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AUCTION 21

October 26, 2007

The Way to Get to the Gold
Very Rare Pocket Map

72. [MAP]. ATWOOD, J[ohn] M. Map of the United States, Canada, Mexico, Central America, and the West India Islands with a Portion of Venezuela & New Granada; Showing the Routes Overland and by the Isthmus to California & Oregon, Also the New Boundaries of California, Utah, & New Mexico. Compiled from the Latest Authorities, Engraved & Published By J. M. Atwood, No. 19 Beekman Street, New York. 1851. D. Mc.Lellan, Printr. Spruce St. cor. of William St. Entered According to Act of Congress, in the Year 1851, by J. M. Atwood, in the Clerk’s Office of the District Court of the Southern District of New York. [table at lower center] Table of Distances. New York, 1851. Lithograph map on bank note paper, original full hand color, ornate oak leaf and acorn border with corner vignettes of agricultural and wharf-side scenes, border to border: 51.5 x 60.7 cm. Folded into original dark green blind-embossed cloth covers (14.3 x 9 cm), lettered in gilt on upper cover (Map of the United-States Canada, Mexico Central America and the West India Islands). Gilt lettering on pocket covers slightly faded, gutter margin slightly deteriorated, tiny nicks to corners, but generally the covers are very good. Map with small separations at a few folds (one with minor loss), top blank margins slightly wrinkled (not affecting images), a few light stains along folds.

            First edition. Rumsey 2365: “Shows the Gold Regions in California. Atwood made important maps of the Gold Rush for Colton and Ensign & Thayer in 1849. In this map he publishes his own Gold Rush map, showing the routes to California and Oregon. This map is rare: it is not in Phillips, Karrow, Wheat, Streeter, Graff.... Wheat Gold 258 is an 1854 derivative of this map put out by Ensign, Bridgman & Fanning. This 1851 map is very well done, and possibly the only map that Atwood published under his own name.”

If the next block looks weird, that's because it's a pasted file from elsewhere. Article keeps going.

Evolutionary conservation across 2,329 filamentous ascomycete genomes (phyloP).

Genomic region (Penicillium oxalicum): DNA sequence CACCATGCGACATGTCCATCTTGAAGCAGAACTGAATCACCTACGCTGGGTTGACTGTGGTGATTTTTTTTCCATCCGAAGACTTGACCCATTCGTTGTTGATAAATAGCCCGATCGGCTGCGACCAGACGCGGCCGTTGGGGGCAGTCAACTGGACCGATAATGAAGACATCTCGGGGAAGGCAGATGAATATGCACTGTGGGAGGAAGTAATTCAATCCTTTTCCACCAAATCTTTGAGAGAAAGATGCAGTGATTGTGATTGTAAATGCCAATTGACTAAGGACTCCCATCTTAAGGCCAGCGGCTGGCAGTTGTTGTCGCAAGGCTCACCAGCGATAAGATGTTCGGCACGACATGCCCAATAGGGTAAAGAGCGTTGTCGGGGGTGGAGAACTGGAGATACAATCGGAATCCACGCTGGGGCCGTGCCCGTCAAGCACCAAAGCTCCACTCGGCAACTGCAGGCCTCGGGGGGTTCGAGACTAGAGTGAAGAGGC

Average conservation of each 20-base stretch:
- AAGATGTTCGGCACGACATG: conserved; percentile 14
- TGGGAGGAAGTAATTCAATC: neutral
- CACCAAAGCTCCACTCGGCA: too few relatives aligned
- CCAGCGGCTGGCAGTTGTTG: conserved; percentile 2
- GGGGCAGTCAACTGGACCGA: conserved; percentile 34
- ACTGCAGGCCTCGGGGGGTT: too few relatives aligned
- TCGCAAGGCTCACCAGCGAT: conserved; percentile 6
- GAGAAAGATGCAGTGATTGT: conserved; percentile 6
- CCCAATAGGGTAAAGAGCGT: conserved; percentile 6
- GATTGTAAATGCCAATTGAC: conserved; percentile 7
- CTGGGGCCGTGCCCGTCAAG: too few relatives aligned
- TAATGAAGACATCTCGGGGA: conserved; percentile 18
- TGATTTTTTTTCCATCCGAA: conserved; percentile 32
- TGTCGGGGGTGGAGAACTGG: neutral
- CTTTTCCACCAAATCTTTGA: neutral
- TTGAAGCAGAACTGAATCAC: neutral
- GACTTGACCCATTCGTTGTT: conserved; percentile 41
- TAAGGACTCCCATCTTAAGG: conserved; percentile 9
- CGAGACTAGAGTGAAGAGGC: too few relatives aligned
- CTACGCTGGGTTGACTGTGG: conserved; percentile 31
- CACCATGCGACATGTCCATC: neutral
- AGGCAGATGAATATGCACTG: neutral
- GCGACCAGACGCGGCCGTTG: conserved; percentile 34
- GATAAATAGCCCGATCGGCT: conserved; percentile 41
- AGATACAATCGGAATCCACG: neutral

This beautifully executed map shows the overland and sea routes from the East Coast and Midwest to the West Coast. On the East Coast, the chief ports of departure are New York, Charleston, and Savannah; in the Gulf of Mexico, the only port shown is New Orleans. Of course, all routes, including those from Europe, lead to Panama for the sea voyage to the West Coast. On land, routes are shown from Council Bluff, Independence, and Fort Smith, Arkansas. The new borders Atwood depicts show Mexico intruding north all the way to the Gila River, reflecting a pre-Gadsden border.

            Although Atwood (born ca. 1818) was a prolific engraver and mapmaker who worked for many of the major map publishers (especially Colton), it appears that he rarely issued material under his own imprint. According to Tooley, he was active between 1840-1883. In addition to the many maps he created for Colton, his maps may be found in Ensign & Thayer’s guides and productions (including Phelps’s National Map of the United States), atlases (including that to accompany Chambers’ Encyclopaedia), etc. His work was of such a quality that Jacob De Cordova engaged him to execute his epochal map of Texas (q.v.).

            Except for a handful of copies in institutional collections, this map seems to be quite rare. ($4,000-8,000)

Sold. Hammer: $4,000.00; Price Realized: $4,700.00

Auction 21 Abstracts

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